China’s defence spending in 2017 to rise around 7 per cent
China said today that it will increase its defence spending by "around seven per cent" this year, as it vowed to guard against "outside meddling" in its territorial disputes.
The increase in defence spending was announced by Fu Ying, the spokesperson of China’s parliament, the National People’s Congress (NPC), ahead of its annual meeting.
China will raise its defence budget by around 7 percent this year, Fu said. She said China’s defence spending will remain around 1.3 per cent of the country’s GDP.
"We call for a peaceful settlement through dialogue and consultation (of the disputes). At the same time we need the ability to safeguard our sovereignty and interests and rights," Fu said.
"In particular, we need to guard against outside meddling in the disputes," she said. Fu, however, did not elaborate on what "meddling" she was referring to and also did not mention the disputes in question.
China’s claims in the South China Sea and East China Sea have caused a lot of concern in the region. Last year, China increased its defence spending by 7.6 per cent, allocating about 954 billion yuan (around USD 143.7 billion), the lowest increase in six years.
China’s announcement to increase defence spending comes after US President Donald Trump vowed a 10 per cent increase in America’s military spending. The 10 per cent proposed increase for the US defence budget of about USD 600 billion was expected to add another USD 54 billion to it.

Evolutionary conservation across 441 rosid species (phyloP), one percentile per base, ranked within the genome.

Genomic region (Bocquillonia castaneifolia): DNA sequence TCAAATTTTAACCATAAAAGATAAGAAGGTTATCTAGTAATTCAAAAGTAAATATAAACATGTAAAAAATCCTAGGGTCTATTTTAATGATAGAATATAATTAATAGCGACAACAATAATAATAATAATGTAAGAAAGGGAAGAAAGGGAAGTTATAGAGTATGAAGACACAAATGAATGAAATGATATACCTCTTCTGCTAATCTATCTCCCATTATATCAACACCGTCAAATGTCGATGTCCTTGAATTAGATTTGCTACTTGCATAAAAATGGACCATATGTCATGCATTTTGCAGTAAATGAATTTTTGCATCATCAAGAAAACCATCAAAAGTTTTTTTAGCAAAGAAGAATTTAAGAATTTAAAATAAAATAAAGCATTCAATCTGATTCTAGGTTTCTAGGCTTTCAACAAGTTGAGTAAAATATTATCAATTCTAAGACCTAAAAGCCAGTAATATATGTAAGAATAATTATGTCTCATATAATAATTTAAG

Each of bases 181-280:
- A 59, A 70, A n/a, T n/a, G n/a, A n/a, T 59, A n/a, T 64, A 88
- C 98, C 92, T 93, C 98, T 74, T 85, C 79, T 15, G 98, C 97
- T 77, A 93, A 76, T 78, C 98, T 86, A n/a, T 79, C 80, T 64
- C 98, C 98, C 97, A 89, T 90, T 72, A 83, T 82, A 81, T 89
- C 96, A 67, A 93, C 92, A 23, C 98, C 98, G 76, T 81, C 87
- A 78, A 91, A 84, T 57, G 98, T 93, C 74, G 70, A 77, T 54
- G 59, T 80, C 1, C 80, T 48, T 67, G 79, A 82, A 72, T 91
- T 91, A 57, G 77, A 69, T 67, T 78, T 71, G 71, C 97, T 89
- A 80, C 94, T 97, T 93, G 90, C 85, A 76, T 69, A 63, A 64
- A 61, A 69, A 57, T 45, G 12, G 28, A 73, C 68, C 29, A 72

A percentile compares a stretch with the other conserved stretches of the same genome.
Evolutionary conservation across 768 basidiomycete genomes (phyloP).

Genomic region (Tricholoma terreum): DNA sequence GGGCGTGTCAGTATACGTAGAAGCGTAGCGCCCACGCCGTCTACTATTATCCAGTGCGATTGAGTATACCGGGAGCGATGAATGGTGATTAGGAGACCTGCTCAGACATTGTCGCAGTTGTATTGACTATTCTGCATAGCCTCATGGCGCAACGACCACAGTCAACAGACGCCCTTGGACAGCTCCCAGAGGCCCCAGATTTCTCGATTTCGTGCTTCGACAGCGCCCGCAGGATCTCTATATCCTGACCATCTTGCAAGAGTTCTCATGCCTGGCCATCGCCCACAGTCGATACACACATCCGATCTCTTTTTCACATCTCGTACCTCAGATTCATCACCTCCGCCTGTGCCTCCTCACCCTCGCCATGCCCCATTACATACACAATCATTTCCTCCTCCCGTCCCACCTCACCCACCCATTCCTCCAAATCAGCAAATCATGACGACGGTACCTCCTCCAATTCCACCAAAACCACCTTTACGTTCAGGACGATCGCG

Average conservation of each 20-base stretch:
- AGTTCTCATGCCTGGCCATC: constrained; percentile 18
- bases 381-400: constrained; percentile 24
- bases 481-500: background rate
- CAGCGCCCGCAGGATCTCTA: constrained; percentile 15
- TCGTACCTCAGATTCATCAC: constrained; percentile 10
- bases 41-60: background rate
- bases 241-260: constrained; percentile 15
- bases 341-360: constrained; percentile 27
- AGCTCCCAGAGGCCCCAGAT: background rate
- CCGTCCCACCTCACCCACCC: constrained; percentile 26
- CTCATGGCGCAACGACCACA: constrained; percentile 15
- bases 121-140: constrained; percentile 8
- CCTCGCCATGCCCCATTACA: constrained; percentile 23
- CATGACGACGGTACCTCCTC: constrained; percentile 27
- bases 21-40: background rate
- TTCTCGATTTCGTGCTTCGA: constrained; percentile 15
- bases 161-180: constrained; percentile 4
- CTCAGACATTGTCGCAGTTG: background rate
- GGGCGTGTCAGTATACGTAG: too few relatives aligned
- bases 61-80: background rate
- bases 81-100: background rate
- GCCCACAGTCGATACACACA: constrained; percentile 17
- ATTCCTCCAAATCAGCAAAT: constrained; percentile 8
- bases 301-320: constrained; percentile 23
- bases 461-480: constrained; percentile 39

Much of China’s defence budget was expected to go for the development of the navy. The increase in China’s military expenditure, especially for the navy, is aimed at safeguarding the country’s fast expanding overseas interests and is in response to the unstable security situation in the Asia-Pacific region, Chinese military experts were quoted as saying by the state- run Global Times last week.
Chu Yin, associate professor at the University of International Relations, said, China’s rapid military development is a recurrent trend with the country’s rising economic power, and is entirely legitimate and reasonable.
"It doesn’t need Trump as an excuse," he told the daily.
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